UW System President Kevin Reilly lured former UW-Madison Chancellor David Ward out of retirement to serve as interim chancellor of the state’s flagship university, an effort to provide an experienced and familiar leader after a period of contentiousness.
“He’s someone who can bring people together on campus, who can reach out to the other UW System chancellors and can serve as a very strong advocate for our flagship, land-grant, global institution that is UW-Madison,” Reilly said at a news conference Wednesday at Bascom Hall.
Biddy Martin announced two weeks ago she would resign as UW-Madison chancellor to take the presidency of Amherst College, leaving the campus after an unsuccessful effort to split UW-Madison from the rest of the UW System.
Reilly said he was looking for someone who could move the campus forward after a “bruising budget battle.”
Ward, 72, was chancellor from 1993 until Jan. 1, 2001, and, more recently, served as president of the American Council on Education from 2001 to 2008.
Ward has experience on the job, with the benefit of having some distance from it. He and his wife, Judith, currently live in Washington, D.C. That means he has mainly stayed out of the battle of the last few months over UW-Madison’s future within the UW System.
“I think it will be a breath of fresh air and a relief to many,” said John Wiley, who served as chancellor immediately after Ward. “It’s a terrific choice.”
Ward will take over as chancellor on July 18. He said he’s not interested in a permanent role as chancellor, joking, “I’m too old for that.”
Ward said one of his major challenges will be to deal with budget cuts. UW-Madison will lose about $94 million in state funding over the next two-year budget cycle, beginning July 1. Furthermore, UW-Madison employees, like all state workers, will take the equivalent of an 8 percent pay cut due to increased contributions to health insurance and retirement accounts.
But another challenge, he said, will be to show that the university can operate more effectively with the flexibility it has long sought from the state.
That was the issue that divided Martin from UW System administrators and the UW Board of Regents. Martin wanted more autonomy through public authority status and UW-Madison’s own board — effectively splitting from the UW System. Reilly, the regents and other chancellors wanted to keep the system together.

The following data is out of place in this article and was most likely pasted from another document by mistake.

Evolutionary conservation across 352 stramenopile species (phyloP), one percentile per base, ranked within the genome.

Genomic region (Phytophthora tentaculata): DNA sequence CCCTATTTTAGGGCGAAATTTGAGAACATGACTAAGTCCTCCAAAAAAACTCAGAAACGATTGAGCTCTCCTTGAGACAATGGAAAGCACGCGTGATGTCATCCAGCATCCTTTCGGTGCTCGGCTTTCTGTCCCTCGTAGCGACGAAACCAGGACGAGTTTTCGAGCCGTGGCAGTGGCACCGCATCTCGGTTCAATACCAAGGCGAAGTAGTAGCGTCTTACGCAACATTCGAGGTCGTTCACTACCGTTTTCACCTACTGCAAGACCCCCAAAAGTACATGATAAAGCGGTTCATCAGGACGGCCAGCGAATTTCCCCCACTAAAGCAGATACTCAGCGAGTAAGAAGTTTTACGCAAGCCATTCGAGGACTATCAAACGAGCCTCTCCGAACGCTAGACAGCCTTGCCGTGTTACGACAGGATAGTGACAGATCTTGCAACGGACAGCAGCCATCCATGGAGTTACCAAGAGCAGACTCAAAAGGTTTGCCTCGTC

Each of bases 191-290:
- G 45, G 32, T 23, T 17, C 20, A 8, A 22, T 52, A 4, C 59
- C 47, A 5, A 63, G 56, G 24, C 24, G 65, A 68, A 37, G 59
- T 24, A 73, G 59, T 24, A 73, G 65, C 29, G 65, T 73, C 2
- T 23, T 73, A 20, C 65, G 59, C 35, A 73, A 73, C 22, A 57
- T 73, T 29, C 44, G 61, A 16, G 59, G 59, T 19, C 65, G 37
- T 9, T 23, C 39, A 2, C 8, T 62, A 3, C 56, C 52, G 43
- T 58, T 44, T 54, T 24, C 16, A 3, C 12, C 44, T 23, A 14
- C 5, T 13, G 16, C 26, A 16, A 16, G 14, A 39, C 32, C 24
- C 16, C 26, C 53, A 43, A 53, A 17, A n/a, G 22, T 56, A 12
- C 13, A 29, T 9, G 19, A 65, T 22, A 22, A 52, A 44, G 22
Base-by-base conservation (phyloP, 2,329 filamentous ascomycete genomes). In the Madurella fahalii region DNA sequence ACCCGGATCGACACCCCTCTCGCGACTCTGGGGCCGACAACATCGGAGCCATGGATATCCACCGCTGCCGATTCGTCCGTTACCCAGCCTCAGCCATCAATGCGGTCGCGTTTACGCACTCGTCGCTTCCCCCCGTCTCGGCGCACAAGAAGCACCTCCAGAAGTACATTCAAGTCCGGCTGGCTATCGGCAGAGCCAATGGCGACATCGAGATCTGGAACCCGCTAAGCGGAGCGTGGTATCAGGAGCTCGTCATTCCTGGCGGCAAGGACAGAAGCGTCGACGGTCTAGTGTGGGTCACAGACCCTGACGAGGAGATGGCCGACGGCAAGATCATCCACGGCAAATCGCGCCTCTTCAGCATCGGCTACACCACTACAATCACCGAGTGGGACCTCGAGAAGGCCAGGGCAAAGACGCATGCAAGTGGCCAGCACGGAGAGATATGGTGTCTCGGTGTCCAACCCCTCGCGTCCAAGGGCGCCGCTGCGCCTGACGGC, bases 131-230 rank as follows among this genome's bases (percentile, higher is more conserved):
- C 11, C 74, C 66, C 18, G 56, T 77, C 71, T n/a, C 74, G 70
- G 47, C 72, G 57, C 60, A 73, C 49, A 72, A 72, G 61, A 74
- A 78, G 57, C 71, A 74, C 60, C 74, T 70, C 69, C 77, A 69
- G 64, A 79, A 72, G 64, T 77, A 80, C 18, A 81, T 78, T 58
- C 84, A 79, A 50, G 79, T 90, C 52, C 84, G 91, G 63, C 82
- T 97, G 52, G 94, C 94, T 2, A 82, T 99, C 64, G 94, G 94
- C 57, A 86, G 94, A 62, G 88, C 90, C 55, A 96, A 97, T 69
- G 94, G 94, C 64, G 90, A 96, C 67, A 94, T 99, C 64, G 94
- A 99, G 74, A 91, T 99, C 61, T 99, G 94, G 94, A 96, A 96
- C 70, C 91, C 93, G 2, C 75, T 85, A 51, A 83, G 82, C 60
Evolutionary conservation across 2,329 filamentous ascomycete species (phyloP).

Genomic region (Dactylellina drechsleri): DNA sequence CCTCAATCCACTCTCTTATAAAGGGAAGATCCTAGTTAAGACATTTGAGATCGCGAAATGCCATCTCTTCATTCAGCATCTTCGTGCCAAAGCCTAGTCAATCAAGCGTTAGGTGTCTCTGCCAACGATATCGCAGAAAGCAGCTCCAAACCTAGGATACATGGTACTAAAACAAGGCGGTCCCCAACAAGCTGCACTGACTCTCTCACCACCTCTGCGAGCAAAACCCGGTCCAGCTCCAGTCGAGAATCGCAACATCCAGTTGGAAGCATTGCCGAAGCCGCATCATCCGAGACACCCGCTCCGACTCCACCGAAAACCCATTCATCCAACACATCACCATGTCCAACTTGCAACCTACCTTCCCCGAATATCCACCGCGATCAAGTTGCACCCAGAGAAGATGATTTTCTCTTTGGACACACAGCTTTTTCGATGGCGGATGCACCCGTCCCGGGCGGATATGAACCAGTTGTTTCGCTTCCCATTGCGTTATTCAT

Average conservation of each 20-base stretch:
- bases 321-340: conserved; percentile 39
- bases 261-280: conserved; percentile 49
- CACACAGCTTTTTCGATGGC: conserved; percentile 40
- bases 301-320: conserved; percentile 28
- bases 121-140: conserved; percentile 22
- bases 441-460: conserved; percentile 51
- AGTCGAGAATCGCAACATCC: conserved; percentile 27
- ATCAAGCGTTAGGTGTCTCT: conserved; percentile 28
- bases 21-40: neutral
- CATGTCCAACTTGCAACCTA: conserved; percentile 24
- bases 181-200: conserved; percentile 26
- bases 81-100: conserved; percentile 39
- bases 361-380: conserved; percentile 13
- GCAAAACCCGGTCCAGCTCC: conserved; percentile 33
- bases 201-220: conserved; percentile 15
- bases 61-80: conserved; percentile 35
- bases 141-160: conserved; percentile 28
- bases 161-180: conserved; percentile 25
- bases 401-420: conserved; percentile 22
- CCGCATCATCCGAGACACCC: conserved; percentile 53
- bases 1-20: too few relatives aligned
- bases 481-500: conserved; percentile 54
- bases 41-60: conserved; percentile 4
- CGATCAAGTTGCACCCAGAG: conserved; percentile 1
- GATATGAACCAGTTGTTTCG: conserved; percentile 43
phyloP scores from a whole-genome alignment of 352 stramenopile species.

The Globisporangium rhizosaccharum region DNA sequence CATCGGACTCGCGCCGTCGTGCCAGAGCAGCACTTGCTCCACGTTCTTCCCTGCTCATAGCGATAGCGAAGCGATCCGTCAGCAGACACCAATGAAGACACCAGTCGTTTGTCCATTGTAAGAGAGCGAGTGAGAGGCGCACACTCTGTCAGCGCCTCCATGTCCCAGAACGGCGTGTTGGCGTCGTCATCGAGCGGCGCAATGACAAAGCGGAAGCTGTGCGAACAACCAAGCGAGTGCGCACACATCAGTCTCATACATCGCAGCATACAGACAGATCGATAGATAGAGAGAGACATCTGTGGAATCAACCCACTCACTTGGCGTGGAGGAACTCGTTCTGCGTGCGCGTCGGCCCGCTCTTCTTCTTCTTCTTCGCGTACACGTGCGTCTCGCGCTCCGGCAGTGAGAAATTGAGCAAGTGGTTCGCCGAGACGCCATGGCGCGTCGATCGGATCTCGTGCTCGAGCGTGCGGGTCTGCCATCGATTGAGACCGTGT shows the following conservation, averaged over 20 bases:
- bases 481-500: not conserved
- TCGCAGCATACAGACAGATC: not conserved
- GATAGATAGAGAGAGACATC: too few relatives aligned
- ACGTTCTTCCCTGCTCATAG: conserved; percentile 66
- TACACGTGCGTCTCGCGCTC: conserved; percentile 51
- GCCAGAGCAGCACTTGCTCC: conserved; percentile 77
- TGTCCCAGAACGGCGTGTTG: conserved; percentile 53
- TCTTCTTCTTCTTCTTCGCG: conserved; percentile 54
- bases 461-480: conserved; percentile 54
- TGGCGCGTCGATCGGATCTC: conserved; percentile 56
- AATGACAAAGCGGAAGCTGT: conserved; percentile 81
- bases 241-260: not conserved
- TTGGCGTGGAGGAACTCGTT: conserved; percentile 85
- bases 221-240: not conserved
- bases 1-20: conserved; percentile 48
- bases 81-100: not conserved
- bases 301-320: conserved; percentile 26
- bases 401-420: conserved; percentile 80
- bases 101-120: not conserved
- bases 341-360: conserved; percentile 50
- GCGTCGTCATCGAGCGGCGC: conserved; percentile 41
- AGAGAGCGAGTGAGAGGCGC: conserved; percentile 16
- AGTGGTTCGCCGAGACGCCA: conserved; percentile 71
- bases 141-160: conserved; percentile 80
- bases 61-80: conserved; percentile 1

Ultimately, the state Legislature sided with the UW System, giving all campuses some freedom from state regulation.
Ward said he wants to first listen to people on campus to learn their reactions to the political challenges of the past six months.
“I get the sense there’s a lot of angst out there, and what I’d like to do is listen first,” he said.
Ward, originally from Manchester, England, first came to UW-Madison in 1960 on a Fulbright scholarship. He didn’t leave until 2001, when he resigned his post as chancellor.
During Ward’s tenure, he oversaw 57 construction projects, including the Kohl Center, tangled with sweatshop protesters, sent the football team on three trips to the Rose Bowl, and won state funding for the Madison Initiative, a four-year project to hire faculty members.
“David’s sense of history, his breadth of experience and personal leadership style are the right fit ... for this great university at this critical moment in time,” said Regent President Michael Spector.
After Martin announced she was leaving, Reilly consulted with members of the UW-Madison community to solicit ideas for an interim chancellor. He made the decision in consultation with Spector and Regents Vice President Brent Smith.
Ward’s appointment will last for one year. During that time, Reilly will commence a search for a permanent replacement for Martin.
He said he hopes to have a leader in place by next summer.